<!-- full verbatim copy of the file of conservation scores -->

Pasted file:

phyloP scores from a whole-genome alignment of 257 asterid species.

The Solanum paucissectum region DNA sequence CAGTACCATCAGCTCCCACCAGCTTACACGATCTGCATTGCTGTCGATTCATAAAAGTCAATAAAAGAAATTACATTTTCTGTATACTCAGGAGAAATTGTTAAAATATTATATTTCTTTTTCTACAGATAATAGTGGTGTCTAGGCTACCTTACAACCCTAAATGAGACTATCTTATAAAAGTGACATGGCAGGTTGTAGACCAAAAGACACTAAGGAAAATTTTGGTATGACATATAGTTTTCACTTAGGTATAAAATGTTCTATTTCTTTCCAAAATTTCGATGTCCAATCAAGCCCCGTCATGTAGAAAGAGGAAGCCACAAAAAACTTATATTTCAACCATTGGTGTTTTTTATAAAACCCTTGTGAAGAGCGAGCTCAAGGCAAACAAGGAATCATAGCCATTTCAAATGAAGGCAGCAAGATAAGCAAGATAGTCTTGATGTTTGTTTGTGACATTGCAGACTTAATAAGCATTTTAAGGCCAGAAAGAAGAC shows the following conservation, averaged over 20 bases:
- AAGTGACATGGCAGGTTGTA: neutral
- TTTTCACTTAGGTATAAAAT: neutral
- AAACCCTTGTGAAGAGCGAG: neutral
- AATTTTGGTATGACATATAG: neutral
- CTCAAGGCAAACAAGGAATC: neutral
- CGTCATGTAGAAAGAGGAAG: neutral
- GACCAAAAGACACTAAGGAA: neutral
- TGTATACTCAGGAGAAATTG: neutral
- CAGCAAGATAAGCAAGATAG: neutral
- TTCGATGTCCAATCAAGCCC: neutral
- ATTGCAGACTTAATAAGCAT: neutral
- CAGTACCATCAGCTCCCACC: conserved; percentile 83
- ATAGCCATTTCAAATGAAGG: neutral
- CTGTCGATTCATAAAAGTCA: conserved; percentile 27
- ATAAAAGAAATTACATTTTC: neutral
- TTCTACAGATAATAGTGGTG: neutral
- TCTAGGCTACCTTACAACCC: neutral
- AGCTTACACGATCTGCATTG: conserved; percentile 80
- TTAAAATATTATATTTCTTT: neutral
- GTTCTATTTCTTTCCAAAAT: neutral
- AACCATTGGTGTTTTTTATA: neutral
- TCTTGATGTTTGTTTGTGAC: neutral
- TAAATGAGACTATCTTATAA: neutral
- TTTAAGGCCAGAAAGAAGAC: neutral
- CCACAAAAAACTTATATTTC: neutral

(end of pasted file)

phyloP scores from a whole-genome alignment of 257 asterid species.

The Solanum paucissectum region DNA sequence CAGTACCATCAGCTCCCACCAGCTTACACGATCTGCATTGCTGTCGATTCATAAAAGTCAATAAAAGAAATTACATTTTCTGTATACTCAGGAGAAATTGTTAAAATATTATATTTCTTTTTCTACAGATAATAGTGGTGTCTAGGCTACCTTACAACCCTAAATGAGACTATCTTATAAAAGTGACATGGCAGGTTGTAGACCAAAAGACACTAAGGAAAATTTTGGTATGACATATAGTTTTCACTTAGGTATAAAATGTTCTATTTCTTTCCAAAATTTCGATGTCCAATCAAGCCCCGTCATGTAGAAAGAGGAAGCCACAAAAAACTTATATTTCAACCATTGGTGTTTTTTATAAAACCCTTGTGAAGAGCGAGCTCAAGGCAAACAAGGAATCATAGCCATTTCAAATGAAGGCAGCAAGATAAGCAAGATAGTCTTGATGTTTGTTTGTGACATTGCAGACTTAATAAGCATTTTAAGGCCAGAAAGAAGAC shows the following conservation, averaged over 20 bases:
- AAGTGACATGGCAGGTTGTA: neutral
- TTTTCACTTAGGTATAAAAT: neutral
- AAACCCTTGTGAAGAGCGAG: neutral
- AATTTTGGTATGACATATAG: neutral
- CTCAAGGCAAACAAGGAATC: neutral
- CGTCATGTAGAAAGAGGAAG: neutral
- GACCAAAAGACACTAAGGAA: neutral
- TGTATACTCAGGAGAAATTG: neutral
- CAGCAAGATAAGCAAGATAG: neutral
- TTCGATGTCCAATCAAGCCC: neutral
- ATTGCAGACTTAATAAGCAT: neutral
- CAGTACCATCAGCTCCCACC: conserved; percentile 83
- ATAGCCATTTCAAATGAAGG: neutral
- CTGTCGATTCATAAAAGTCA: conserved; percentile 27
- ATAAAAGAAATTACATTTTC: neutral
- TTCTACAGATAATAGTGGTG: neutral
- TCTAGGCTACCTTACAACCC: neutral
- AGCTTACACGATCTGCATTG: conserved; percentile 80
- TTAAAATATTATATTTCTTT: neutral
- GTTCTATTTCTTTCCAAAAT: neutral
- AACCATTGGTGTTTTTTATA: neutral
- TCTTGATGTTTGTTTGTGAC: neutral
- TAAATGAGACTATCTTATAA: neutral
- TTTAAGGCCAGAAAGAAGAC: neutral
- CCACAAAAAACTTATATTTC: neutral